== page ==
Regina Afton stomped on toes and burned bridges as she climbed her way up the social ladder, trailing on the (Catholic-school-uniform) shirt tails of her best friend and leader of the Fearsome Fivesome, Anna Morrison.

The lone sober one at a party of drunk teens, Regina barely avoids being raped by Anna’s scummy boyfriend. She escapes to a friend’s house and receives some terrible advice.

It turns out this “friend” is anything but.

What happens next is a quick and painful fall down the social ladder, hitting every rung on the way down. Regina finds herself at the bottom – the worst place for a former mean girl in high school.


Remember the movie “Mean Girls?” Please say yes. If you say no, you really should run out and rent/borrow/buy it. Genius. Hilarity. Pure awesomesauce.

I digress.

Remember how funny that movie was?

This book is about as painful to read as that was fun to watch.

Don’t get me wrong. It’s GOOD. I couldn’t put it down. I just hated turning the page. Regina repeatedly gets stomped on – by former friends, enemies, strangers and herself.

Maybe some readers will see this book as a raw lesson in bullying. I guess I could see it that way.

I saw it more as a lesson in standing up for yourself and doing it without using others to pull down as you scrabble your way into a standing position.

It made me think back to all the times I just let people say and do mean things to me – girls, mainly, but the boys had their fair share of the fun on my behalf. Some of the insults flung in my direction carried some merit – I was nerdy, awkward and kind of a teacher’s pet – but most of them were completely foolish works of uncreative fiction, said only to make the insult flinger look Cooler in the eyes of their peers. All of them were unprovoked.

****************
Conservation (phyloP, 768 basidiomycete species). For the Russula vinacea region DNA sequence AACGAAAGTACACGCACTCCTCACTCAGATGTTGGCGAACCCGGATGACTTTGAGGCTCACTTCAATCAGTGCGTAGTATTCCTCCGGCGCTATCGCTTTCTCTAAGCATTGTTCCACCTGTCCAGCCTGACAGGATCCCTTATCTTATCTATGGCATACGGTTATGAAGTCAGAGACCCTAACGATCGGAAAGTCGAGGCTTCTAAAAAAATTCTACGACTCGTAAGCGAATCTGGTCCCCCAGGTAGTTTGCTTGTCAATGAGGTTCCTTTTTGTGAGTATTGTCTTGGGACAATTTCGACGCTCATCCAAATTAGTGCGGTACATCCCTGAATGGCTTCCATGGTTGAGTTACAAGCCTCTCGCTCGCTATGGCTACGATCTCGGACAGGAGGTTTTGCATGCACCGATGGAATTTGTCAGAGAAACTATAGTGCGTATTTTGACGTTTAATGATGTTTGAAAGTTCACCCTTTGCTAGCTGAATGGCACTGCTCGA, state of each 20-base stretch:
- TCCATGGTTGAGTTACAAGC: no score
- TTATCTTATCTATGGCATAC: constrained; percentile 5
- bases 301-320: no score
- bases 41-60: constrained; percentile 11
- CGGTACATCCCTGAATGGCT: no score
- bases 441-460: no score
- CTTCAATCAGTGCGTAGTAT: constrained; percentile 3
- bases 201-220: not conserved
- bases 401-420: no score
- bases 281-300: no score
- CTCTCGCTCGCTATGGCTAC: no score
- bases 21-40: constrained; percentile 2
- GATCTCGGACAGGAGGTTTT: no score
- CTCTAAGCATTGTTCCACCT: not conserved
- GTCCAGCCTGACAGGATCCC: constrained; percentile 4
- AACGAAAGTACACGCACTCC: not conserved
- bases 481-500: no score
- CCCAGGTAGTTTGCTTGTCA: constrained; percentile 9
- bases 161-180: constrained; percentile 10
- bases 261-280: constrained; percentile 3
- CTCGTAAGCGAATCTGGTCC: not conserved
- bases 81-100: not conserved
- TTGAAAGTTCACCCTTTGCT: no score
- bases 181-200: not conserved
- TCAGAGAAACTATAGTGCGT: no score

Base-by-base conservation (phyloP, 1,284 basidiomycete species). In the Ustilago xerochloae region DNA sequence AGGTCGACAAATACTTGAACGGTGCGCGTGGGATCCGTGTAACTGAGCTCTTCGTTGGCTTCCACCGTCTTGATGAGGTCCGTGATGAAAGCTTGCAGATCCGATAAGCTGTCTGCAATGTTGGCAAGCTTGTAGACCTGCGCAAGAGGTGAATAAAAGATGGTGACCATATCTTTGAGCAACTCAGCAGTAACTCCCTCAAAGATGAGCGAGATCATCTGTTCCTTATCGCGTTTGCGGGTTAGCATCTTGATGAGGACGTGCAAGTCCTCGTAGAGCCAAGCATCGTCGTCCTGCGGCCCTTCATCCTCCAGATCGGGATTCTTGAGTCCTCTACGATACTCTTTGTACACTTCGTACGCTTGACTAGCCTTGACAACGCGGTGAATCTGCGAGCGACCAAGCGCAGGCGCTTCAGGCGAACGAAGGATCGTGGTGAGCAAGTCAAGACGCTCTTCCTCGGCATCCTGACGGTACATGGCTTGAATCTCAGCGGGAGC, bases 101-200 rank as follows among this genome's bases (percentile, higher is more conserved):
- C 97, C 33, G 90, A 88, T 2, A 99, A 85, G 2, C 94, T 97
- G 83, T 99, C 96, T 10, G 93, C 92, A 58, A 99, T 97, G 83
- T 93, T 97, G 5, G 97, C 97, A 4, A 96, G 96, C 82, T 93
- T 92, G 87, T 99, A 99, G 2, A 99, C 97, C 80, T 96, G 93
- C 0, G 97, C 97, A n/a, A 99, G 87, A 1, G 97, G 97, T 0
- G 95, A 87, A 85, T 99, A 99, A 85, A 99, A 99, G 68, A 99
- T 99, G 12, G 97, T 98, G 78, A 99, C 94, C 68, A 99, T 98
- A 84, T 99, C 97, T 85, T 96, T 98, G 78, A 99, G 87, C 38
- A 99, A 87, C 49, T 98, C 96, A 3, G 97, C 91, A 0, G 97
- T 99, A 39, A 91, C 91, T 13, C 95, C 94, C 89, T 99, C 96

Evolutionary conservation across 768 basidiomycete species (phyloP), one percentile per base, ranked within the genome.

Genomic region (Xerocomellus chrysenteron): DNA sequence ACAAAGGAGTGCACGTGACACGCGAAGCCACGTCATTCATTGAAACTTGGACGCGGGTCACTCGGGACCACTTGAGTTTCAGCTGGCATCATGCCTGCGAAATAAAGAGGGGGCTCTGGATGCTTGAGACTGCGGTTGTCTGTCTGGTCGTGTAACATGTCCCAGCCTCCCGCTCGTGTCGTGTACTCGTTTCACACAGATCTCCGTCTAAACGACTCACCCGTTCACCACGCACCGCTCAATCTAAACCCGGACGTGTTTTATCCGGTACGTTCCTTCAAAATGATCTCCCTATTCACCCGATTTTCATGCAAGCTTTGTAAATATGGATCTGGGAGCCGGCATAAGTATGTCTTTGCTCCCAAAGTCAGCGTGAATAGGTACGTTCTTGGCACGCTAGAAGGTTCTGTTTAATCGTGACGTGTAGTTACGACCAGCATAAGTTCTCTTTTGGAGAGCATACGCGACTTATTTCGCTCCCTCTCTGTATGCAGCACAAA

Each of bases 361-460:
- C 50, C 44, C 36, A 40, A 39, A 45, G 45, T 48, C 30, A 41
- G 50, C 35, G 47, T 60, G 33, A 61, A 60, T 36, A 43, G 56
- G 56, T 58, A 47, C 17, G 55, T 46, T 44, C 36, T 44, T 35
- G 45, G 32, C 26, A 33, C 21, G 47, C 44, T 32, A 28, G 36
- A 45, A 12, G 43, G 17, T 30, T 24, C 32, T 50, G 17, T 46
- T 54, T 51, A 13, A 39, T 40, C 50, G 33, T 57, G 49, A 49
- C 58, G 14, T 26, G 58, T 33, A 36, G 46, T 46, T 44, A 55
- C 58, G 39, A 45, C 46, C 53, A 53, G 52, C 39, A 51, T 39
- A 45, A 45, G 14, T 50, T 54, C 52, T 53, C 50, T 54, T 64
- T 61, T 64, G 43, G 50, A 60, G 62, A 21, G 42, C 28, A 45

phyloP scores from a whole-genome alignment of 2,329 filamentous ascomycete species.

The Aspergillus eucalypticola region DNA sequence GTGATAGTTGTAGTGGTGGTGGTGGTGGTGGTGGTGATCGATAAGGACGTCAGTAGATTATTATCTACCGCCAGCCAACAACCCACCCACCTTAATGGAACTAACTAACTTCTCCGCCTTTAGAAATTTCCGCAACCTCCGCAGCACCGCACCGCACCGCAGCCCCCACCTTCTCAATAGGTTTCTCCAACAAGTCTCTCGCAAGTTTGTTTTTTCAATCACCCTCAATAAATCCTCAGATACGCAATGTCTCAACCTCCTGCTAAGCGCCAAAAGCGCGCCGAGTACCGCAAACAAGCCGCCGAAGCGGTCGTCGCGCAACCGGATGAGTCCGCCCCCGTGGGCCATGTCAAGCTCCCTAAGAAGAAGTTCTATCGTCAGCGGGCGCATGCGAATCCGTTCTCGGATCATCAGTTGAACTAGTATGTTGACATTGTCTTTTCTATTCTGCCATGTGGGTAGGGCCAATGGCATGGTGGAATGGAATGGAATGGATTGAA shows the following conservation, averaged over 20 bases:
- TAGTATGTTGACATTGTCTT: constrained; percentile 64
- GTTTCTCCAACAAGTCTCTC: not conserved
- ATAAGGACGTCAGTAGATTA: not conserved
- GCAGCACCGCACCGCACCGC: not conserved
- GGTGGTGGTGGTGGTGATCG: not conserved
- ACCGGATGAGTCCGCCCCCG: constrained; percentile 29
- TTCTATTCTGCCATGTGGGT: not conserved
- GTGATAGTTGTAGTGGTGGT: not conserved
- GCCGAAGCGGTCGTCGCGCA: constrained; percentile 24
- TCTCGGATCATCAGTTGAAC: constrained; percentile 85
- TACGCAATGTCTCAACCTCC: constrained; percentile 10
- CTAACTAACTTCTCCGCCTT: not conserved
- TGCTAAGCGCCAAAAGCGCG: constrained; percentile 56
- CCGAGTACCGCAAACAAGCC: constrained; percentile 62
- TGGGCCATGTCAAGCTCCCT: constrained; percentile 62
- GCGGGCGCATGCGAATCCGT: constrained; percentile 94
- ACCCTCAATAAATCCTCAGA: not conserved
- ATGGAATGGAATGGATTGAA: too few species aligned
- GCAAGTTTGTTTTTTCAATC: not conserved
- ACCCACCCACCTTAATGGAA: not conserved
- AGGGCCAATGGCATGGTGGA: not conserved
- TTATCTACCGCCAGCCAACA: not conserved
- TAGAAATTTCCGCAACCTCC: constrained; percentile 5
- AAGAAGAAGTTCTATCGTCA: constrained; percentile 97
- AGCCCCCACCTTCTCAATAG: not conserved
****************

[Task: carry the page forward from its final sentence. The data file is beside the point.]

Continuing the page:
So, of course, my logic said, if the Mean Kids said such Mean Things without any poking at the fire, what good would it do to poke back and/or to stand up for myself?

I just shrugged at the computer screen because I’m really not sure what I would have accomplished in regard to the Mean Kids. The fact is that kids aren’t really the most well-rounded thinkers. Kids like Anna Morrison will be mean to any and all until, like Regina found out, the tides turn and they realize what horrors they create.

In regard to myself, though, I wonder if standing up for myself on a regular basis would have helped me discover self confidence before, oh, age 19 or so. Yes. I lived approximately 19 years before I started to really like myself.

That’s sad, isn’t it?

There will always be bullies, and fighting back will usually only make things worse. The real answer, I think, lies within each person who is bullied. Bullies attack only what they know they can hurt. If I had believed in myself at a much younger age, they would have had to work that much harder to hurt me. Let’s be honest: Bullies get bored if they have to work too hard. I felt powerless against them, but I most likely had the power to avoid it all if I had only had some faith in myself.

Yes, I got all that from a YA novel. Who says YA novels are worthless fluff you eventually grow out of? I don’t know about you, but I still carry Teenage Jenny around with me every day, and books like these help me learn more about who I was, who I’ve become and who I want my future children to be.

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One Response to 'Some Girls Are,' by Courtney Summers

  1. Jessica says:

    I’m glad you got a lot out of this one. I did, too. There’s so many times you thought, if Regina would just stop fighting back, this would all end. But THAT’S the point.

    Yay YA!

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